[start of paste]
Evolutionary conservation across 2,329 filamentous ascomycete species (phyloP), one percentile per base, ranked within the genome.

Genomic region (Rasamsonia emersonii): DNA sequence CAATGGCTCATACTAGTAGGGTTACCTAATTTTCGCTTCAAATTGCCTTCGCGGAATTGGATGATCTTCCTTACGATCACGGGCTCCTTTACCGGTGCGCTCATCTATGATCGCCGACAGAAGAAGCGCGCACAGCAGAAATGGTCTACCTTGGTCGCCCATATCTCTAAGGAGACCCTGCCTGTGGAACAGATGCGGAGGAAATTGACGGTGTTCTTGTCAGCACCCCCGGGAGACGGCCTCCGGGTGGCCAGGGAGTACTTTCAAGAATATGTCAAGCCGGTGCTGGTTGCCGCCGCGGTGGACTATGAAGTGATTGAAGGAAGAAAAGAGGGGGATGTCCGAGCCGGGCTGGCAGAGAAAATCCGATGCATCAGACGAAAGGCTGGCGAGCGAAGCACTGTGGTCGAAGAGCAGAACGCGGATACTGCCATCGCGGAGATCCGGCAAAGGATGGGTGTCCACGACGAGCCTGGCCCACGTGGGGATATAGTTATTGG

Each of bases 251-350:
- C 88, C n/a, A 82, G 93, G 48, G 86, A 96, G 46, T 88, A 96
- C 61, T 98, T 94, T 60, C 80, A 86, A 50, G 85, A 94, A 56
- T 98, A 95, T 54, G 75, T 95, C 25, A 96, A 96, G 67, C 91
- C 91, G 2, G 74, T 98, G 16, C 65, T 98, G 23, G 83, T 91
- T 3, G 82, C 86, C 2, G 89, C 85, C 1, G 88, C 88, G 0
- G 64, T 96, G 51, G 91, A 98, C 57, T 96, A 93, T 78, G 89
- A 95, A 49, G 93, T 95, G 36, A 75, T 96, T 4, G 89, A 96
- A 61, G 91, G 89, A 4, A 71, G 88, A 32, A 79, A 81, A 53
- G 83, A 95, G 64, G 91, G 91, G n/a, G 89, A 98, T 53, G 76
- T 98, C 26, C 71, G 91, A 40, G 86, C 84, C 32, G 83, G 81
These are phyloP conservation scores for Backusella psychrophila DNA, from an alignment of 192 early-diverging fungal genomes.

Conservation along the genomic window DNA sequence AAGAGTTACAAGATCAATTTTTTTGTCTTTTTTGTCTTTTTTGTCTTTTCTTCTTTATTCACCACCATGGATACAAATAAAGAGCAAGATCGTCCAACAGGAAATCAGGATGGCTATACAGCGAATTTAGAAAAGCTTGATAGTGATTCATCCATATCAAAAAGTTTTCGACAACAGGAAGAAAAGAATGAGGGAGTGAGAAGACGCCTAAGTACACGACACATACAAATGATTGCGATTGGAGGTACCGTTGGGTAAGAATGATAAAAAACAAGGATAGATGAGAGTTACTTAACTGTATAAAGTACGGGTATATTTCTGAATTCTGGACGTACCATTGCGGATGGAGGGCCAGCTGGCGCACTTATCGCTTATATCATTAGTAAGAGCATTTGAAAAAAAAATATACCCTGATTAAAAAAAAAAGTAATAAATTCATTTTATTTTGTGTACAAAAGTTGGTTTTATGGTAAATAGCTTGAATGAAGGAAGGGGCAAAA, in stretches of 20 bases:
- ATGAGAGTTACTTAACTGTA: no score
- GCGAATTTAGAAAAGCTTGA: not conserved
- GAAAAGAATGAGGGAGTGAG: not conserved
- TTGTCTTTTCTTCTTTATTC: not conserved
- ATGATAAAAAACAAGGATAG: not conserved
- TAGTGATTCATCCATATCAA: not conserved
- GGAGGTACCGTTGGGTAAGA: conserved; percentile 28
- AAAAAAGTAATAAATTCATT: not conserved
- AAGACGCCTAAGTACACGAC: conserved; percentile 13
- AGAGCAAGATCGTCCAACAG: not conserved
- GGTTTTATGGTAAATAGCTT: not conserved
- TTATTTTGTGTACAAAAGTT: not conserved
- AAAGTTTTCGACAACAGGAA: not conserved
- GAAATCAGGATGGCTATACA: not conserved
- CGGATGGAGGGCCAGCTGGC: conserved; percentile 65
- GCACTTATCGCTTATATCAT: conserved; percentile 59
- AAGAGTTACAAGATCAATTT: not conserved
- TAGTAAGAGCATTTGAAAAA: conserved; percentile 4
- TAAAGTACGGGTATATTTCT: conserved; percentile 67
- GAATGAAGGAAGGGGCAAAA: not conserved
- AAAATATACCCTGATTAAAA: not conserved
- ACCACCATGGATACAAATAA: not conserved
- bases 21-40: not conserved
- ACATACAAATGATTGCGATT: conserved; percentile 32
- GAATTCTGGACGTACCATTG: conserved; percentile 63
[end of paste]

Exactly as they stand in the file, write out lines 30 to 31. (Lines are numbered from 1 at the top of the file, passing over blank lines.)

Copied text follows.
- CGGATGGAGGGCCAGCTGGC: conserved; percentile 65
- GCACTTATCGCTTATATCAT: conserved; percentile 59